At Jacob's Pillow, Pilobolus brings the outside in
BECKET — Last year Jacob's Pillow director Pamela Tatge commissioned the dance/movement troupe Pilobolus to create a site-specific work to help kick off the Pillow's 85th season. The commission, "Branches," was designed to be performed on the Inside/Out stage that boasts as its backdrop the famous Berkshires landscape. This week the company returns with a full slate of performances in the Ted Shawn Theatre, presenting a program that includes a "reimagined" iteration of "Branches."
If you aren't among the initiated, Pilobolus specializes in idiosyncratic choreography that involves the company's uber-pliable, super-strong dancers morphing into seemingly impossible positions, often creating strange and beautiful images. The dancers are also liquidly acrobatic, and they arrive into these shapes by tumbling, rolling, crawling, either upon the floor or another body. Sometimes several dancers will twine together to form these living sculptures. Naturally, the copious lifting of other dancers requires a great deal of strength, but it's a balancing act that goes both ways: the lifted one's body is often perched on a small surface of the lifter's body, or may be angled out on a steep diagonal.
All of this, of course, is meant to be achieved artfully. Occasionally however, when a performer wavers, just a bit, it's an endearing reminder of their humanness. Suffice to say that these dancers have cores of steel, and, like most elite athletes, their overall physiques are in prime condition — and on display: their costuming often consists of briefs for the men and briefs and bras for the women. (And knee pads.)
Along with the buff bods, the company traffics in a good deal of braininess, and, zaniness. Though the curtain is already open and dancers are onstage, stretching and noodling around when the audience starts arriving, the program officially starts with "Eye Opening." a goofy primer on the evolution of sight that artistic directors Renee Jaworski and Matt Kent created earlier this year with the NPR show "Radiolab." That pre-show breaking of the fourth wall is further underscored when an audience member (hi Luke!) is brought onstage. In comic contrast to their usual scant costuming, the dancers's bodies are enveloped in coveralls while their heads are obscured in giant eyeball helmets. There's a groaning visual pun in all of this: they are the "pupils" of Luke, playing the role of the teacher. Hi- and low-tech devices (live projection; giant props; cue cards) and a lot of running around create a gently madcap scene. Though the piece meanders and rather quickly loses focus (yes) it's an innocuous lark.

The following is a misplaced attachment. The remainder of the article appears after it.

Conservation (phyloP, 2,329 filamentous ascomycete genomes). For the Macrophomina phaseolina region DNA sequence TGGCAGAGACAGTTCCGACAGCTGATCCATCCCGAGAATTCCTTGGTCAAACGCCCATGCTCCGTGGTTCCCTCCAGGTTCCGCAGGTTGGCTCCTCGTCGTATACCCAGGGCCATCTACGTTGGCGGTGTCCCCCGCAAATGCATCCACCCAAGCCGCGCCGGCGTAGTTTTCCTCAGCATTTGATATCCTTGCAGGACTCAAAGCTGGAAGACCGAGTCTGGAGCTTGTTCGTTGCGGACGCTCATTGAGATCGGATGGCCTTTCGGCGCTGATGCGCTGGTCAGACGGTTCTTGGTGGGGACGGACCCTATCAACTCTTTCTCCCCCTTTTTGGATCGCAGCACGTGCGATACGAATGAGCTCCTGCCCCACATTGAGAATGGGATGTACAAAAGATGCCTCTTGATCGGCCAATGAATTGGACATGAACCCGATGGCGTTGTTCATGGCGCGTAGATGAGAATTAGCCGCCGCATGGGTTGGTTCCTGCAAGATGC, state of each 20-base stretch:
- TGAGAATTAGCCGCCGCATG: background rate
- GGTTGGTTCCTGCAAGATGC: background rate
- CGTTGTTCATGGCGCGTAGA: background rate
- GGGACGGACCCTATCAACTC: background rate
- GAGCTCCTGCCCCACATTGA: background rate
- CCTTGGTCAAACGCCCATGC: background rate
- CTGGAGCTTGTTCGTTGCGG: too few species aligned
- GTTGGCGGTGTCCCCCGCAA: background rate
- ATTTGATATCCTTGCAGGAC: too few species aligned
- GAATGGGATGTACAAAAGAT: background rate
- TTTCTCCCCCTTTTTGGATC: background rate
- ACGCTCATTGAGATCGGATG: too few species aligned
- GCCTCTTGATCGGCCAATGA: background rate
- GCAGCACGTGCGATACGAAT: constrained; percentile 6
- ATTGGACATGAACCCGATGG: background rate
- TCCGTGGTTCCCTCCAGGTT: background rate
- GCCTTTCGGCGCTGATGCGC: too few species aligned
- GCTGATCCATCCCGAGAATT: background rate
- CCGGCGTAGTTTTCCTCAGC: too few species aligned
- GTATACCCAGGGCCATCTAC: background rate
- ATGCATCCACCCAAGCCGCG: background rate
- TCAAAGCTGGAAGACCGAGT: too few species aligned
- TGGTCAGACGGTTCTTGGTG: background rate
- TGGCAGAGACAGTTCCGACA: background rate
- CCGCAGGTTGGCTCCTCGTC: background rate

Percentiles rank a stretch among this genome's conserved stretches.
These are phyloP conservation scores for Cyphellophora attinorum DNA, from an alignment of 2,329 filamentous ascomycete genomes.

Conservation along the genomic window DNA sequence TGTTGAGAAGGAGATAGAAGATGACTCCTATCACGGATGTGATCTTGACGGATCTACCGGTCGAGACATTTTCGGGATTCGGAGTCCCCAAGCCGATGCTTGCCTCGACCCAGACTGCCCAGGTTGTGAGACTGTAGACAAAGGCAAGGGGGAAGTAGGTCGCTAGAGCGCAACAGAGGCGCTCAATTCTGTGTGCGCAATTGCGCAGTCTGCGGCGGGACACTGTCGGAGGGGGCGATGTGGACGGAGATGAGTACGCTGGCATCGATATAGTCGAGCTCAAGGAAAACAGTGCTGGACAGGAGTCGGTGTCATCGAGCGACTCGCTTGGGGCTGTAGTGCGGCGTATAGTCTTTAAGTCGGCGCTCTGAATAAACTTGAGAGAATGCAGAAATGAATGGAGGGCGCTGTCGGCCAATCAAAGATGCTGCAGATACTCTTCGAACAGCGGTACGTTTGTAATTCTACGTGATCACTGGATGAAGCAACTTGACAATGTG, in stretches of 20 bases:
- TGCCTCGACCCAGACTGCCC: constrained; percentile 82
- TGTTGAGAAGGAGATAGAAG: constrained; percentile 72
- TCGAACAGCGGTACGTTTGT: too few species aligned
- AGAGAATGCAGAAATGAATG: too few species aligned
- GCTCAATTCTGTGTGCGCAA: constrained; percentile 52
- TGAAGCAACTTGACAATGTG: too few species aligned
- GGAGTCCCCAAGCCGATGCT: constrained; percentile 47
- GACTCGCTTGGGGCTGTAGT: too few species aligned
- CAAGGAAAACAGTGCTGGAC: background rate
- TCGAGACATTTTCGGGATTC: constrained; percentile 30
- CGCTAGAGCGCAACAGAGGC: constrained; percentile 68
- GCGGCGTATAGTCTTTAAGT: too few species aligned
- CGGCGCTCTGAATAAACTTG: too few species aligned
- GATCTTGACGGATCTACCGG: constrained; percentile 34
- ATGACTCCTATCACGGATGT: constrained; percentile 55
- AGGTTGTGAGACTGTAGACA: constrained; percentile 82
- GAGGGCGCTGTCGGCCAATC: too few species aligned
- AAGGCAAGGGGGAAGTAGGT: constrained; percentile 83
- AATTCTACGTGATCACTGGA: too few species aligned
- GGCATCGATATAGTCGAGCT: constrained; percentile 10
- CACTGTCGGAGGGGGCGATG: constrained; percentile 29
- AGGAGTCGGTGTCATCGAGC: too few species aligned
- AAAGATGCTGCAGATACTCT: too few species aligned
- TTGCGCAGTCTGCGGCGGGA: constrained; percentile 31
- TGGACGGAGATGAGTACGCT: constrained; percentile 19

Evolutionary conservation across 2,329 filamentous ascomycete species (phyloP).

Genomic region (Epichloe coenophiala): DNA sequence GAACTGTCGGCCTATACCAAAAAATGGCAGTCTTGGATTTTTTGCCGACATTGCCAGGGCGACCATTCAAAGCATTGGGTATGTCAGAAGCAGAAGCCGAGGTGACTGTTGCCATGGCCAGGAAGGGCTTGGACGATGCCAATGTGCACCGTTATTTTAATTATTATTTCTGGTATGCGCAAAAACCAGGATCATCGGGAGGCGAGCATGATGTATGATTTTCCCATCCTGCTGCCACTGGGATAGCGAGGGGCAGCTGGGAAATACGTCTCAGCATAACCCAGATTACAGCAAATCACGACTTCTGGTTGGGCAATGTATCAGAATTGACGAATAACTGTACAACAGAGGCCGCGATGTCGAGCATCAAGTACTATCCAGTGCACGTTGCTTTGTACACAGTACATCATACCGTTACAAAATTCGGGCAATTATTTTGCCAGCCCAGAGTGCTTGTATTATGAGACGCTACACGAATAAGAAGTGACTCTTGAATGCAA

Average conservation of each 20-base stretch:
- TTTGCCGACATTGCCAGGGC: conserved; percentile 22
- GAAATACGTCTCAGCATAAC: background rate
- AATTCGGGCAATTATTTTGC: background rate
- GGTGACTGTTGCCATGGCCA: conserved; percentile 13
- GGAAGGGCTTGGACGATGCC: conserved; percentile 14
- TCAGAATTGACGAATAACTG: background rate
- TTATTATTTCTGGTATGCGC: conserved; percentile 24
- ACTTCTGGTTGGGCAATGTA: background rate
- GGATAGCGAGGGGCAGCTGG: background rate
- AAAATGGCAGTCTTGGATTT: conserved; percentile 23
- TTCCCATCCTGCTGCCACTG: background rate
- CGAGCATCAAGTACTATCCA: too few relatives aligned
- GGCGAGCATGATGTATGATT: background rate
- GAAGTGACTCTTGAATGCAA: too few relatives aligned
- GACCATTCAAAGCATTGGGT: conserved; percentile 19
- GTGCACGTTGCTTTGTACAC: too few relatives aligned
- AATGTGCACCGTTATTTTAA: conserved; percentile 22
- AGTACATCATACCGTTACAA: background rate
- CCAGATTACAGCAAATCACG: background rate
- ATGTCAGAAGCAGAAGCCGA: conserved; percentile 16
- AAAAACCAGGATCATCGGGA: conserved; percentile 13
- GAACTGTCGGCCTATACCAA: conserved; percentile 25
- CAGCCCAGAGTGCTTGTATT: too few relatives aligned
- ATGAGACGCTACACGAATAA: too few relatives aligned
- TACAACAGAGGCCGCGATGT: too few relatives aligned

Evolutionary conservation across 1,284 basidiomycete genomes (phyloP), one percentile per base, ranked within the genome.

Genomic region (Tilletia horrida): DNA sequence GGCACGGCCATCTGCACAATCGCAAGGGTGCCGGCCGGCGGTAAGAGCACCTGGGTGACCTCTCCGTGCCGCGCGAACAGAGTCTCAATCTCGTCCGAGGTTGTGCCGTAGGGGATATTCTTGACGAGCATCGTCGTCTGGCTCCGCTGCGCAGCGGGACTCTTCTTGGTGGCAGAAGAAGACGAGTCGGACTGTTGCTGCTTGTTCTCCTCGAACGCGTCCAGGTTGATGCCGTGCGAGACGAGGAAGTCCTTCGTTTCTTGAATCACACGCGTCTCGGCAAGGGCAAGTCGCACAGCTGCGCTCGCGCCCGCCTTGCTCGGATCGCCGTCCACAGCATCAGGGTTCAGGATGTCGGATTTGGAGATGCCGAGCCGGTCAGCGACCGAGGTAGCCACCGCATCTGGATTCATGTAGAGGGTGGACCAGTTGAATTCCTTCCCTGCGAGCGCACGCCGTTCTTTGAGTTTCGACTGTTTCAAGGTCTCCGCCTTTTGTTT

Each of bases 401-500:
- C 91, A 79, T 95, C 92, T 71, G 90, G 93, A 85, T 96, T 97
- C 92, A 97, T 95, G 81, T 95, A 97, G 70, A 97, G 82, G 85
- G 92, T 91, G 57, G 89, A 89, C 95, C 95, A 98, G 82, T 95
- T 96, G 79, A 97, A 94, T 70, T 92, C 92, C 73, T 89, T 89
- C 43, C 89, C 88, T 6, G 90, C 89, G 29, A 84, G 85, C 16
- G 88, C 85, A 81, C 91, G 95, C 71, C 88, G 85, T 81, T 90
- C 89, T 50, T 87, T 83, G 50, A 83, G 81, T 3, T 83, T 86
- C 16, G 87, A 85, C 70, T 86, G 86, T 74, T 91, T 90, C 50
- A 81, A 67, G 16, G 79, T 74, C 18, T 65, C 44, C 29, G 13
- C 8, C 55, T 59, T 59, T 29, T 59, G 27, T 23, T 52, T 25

In "Warp & Weft," also co-created by Jaworski and Kent, in collaboration with Pilobolus' creative director Mark Fucik, the three female dancers are also frequently covered neck to toe, but this time by a giant piece of red fabric. With her loosened hair creating a glorious halo around her head, Krystal Butler begins and ends the piece tucked in the center of the fabric, a kind of divine shaman flanked by her priestesses (Heather Favretto and Casey Howes). At times mysterious, frisky, wistful, the women sometimes seem to be enacting sacred rituals or enjoying a woozy pajama party.
A sense of ritual also envelops the four men in the 1997 "Gnomen,"choreographed chiefly by Pilobolus co-founders Robby Barnett and the late Jonathan Wolken. Each man goes through a trial in which he requires supports, or a test, in which he must grapple with the others. The tall Jacob Michael Warren struggles to walk, so the others, in essence, help him fly instead. Zachary Eisenstat, conversely, is upended, turned like a corkscrew, mock-beaten. Antoine Banks-Sullivan, often curved over, is gently ricocheted, his head butting into another's stomach. Nathaniel Buchsbaum at time seems like a fetus suspended in utero, and indeed, the others cradle and rock him, sometimes his entire body hooked onto their feet. Bells or gongs signify beginnings and endings to the trials, and the men bow gently, somberly to each other, indicating that their bond is intact.
Though there are moments of tension and even despair in Michael Tracy's 2001 duet "Symbiosis" (made in collaboration with Jaworski and Otis Cook), there's little ambiguity about the relationship that Favretto and Warren are portraying. These are lovers, and — as the title suggests, as the beautifully intimate choreography illustrates — their match is both organic and harmonic. Though the two experience some strife (at various times each tightens up and has to be "pried open" by the other) they are mostly linked by an incandescent affinity. Favretto runs round and round Warren, holding his hand; he curves and bends his great torso side, back, and side, so that they never have to let go.
The indoor version of "Branches" is still full of nature and joy. And at Thursday afternoon's show, at least, Mother Nature herself helped set the mood, providing live thunder to the mixed soundtrack which is rife with the music of wildlife. (I wondered why the big barn doors at the back of the stage weren't opened up. Perhaps that storm?) The dancers sometimes embodied the wonderful, often-outlandish recorded birdsongs and calls; a squawk became a chest and arms spiked out, a trilling coo became a cascading shiver down a torso. Whereas the other pieces on the program were full of impressive pictures, "Branches" and "Symbiosis" seemed to have less stasis, more moments of flowing movement. The more these lovely dancers move with abandon, the more connected are the dances.
Janine Parker can be reached at firstname.lastname@example.org
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